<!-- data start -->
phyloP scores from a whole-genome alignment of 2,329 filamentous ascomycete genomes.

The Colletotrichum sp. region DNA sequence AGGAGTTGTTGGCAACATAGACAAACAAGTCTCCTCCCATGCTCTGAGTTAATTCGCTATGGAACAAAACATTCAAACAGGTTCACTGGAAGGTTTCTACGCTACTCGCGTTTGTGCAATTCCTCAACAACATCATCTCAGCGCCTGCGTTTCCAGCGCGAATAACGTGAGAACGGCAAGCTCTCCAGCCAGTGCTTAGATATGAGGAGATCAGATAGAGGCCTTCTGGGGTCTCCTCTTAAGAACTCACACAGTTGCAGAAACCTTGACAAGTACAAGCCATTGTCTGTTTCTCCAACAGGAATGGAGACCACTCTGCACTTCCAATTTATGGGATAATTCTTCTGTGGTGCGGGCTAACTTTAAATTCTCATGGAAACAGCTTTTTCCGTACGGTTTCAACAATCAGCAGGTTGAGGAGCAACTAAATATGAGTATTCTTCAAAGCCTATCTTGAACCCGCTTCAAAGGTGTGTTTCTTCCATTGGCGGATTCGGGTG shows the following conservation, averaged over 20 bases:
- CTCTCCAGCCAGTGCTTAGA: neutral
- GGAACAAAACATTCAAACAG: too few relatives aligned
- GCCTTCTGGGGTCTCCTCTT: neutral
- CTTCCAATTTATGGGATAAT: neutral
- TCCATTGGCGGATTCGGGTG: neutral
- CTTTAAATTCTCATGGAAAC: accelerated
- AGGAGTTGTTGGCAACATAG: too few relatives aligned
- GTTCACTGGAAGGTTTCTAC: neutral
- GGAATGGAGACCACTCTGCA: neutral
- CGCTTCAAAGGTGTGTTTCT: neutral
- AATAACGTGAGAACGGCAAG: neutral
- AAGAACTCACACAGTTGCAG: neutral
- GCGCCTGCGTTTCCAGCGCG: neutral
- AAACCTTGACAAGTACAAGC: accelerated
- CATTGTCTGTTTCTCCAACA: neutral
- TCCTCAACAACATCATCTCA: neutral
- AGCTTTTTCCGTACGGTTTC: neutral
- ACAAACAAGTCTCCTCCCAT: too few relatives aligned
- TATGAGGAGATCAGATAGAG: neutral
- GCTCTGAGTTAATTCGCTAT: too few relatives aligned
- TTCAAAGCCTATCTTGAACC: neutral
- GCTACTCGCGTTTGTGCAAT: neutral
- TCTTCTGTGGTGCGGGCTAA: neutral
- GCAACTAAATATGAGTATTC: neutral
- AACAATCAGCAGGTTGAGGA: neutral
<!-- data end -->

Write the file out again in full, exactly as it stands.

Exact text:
phyloP scores from a whole-genome alignment of 2,329 filamentous ascomycete genomes.

The Colletotrichum sp. region DNA sequence AGGAGTTGTTGGCAACATAGACAAACAAGTCTCCTCCCATGCTCTGAGTTAATTCGCTATGGAACAAAACATTCAAACAGGTTCACTGGAAGGTTTCTACGCTACTCGCGTTTGTGCAATTCCTCAACAACATCATCTCAGCGCCTGCGTTTCCAGCGCGAATAACGTGAGAACGGCAAGCTCTCCAGCCAGTGCTTAGATATGAGGAGATCAGATAGAGGCCTTCTGGGGTCTCCTCTTAAGAACTCACACAGTTGCAGAAACCTTGACAAGTACAAGCCATTGTCTGTTTCTCCAACAGGAATGGAGACCACTCTGCACTTCCAATTTATGGGATAATTCTTCTGTGGTGCGGGCTAACTTTAAATTCTCATGGAAACAGCTTTTTCCGTACGGTTTCAACAATCAGCAGGTTGAGGAGCAACTAAATATGAGTATTCTTCAAAGCCTATCTTGAACCCGCTTCAAAGGTGTGTTTCTTCCATTGGCGGATTCGGGTG shows the following conservation, averaged over 20 bases:
- CTCTCCAGCCAGTGCTTAGA: neutral
- GGAACAAAACATTCAAACAG: too few relatives aligned
- GCCTTCTGGGGTCTCCTCTT: neutral
- CTTCCAATTTATGGGATAAT: neutral
- TCCATTGGCGGATTCGGGTG: neutral
- CTTTAAATTCTCATGGAAAC: accelerated
- AGGAGTTGTTGGCAACATAG: too few relatives aligned
- GTTCACTGGAAGGTTTCTAC: neutral
- GGAATGGAGACCACTCTGCA: neutral
- CGCTTCAAAGGTGTGTTTCT: neutral
- AATAACGTGAGAACGGCAAG: neutral
- AAGAACTCACACAGTTGCAG: neutral
- GCGCCTGCGTTTCCAGCGCG: neutral
- AAACCTTGACAAGTACAAGC: accelerated
- CATTGTCTGTTTCTCCAACA: neutral
- TCCTCAACAACATCATCTCA: neutral
- AGCTTTTTCCGTACGGTTTC: neutral
- ACAAACAAGTCTCCTCCCAT: too few relatives aligned
- TATGAGGAGATCAGATAGAG: neutral
- GCTCTGAGTTAATTCGCTAT: too few relatives aligned
- TTCAAAGCCTATCTTGAACC: neutral
- GCTACTCGCGTTTGTGCAAT: neutral
- TCTTCTGTGGTGCGGGCTAA: neutral
- GCAACTAAATATGAGTATTC: neutral
- AACAATCAGCAGGTTGAGGA: neutral